While I usually prefer to be self-sufficient, for this trip I opted for a guided trek. I was hiking on my own and didn't have time to plan the logistics. Moreover, I wanted to support the local economy and tourism. I used Go To Mount Kenya who were fantastic from start to finish - highly recommended.
When it comes to paying for guides, the rates can vary depending on the duration and complexity of your hike. Naturally, a guided trek can be quite expensive but it's money well spent. Whatever option you choose, make sure to tip your team well. While there are no strict norms, I read that the general guideline is to offer a tip of around 10-12% of the total cost of the hike. However, tipping ultimately depends on your level of satisfaction.
There are three main trails to Mount Kenya:
Noru Maru (West)
This is the most popular and shortest route to the summit of Mount Kenya. It starts at Naro Moru town and ascends through the Naro Moru Forest. The route is known for its steep sections, including the "Vertical Bog" and the "Mackinder's Valley".
This is considered the most scenic route but is also the longest.
This route begins at the Sirimon Gate, accessed from Nanyuki town. It is considered one of the most scenic routes, offering great views of the mountains and a diverse range of ecosystems. The trail passes through the Sirimon Valley, Liki North Hut, and Shipton's Camp (base camp). This route has a lot of advantages that make it more favorable and comfortable. It lies on the northwestern side of the mountain and generally escapes rainfall, making it drier than other routes most times of the year. From the Mackinder Valley, where Shipton's camp is located, you have panoramic view of all the main peaks. There is also the opportunity to cross the Equator at Nanyuki town and on the way to Old Moses Camp.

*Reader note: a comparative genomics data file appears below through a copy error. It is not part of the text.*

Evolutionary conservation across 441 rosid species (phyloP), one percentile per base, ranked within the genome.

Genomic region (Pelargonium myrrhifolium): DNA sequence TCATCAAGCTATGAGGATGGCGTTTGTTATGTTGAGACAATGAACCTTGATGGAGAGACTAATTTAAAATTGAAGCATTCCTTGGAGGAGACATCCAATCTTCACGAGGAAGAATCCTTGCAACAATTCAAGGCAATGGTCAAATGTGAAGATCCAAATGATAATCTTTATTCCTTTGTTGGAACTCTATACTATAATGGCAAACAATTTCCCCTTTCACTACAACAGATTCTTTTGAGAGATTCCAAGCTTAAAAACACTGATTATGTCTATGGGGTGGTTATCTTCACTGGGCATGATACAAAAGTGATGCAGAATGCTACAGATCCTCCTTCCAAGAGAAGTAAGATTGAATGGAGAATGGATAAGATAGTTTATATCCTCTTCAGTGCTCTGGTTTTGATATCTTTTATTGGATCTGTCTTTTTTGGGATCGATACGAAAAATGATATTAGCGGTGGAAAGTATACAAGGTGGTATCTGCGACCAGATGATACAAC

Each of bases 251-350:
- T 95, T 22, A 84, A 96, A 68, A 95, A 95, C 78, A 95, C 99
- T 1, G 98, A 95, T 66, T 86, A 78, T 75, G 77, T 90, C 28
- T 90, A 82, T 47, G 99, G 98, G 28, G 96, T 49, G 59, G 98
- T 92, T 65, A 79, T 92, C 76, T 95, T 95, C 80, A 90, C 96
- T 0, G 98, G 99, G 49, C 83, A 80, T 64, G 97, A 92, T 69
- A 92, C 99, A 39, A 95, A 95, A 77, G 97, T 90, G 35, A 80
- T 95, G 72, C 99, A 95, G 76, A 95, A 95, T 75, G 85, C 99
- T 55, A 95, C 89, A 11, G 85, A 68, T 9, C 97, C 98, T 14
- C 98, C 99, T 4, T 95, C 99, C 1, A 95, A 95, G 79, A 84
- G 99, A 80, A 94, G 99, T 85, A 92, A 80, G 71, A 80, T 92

Apparently, there are five other routes that are less used - Burguret (West), Timau (North), Meru (North East), Ithanguni (East), and Kamweti (South). These routes do not have official park gates, involve wild camping, and route finding is much harder. The National Park also often requires hikers to travel with a guide because of wild animals. It's also possible to do a loop of the peaks
I took the Chogoria route to the summit and the from to enter and exit the Gulch by Hurricane Wash, mainly because I didn't want to put any more stress on my rental vehicle. If you are driving your own vehicle and/or have a 4WD I would certainly suggest trying one of the further trailheads (e.g. the Water Tanks or maybe even Crack-in-the-Rock) as the first few miles of the Hurricane Wash hike are fairly dull. The scenery only starts to pick up once you are in the gulch, in particular from Jacob Hamblin Arch onward.
Day 1: Park gate to Nithi gates
Day 2: Nithi gates to Hall tarns
Day 3: Hall tarns to (via Lenana peak)
In terms of water, there are a number of springs at various spots by the walls of the gulch, but they aren't necessarily easy to spot. I carried 2.5 litres and filled up on the return walk at a spring by Jacob Hamblin. I would probably suggest taking a good amount of water (and certainly more than 2 litres in summer).
I camped by some waterfalls just before Cliff Arch, a beautiful section which I imagine is a popular camping spot during peak season. Luckily, when I was hiking in March I had the entire area to myself and enjoyed a night of silence and the stars.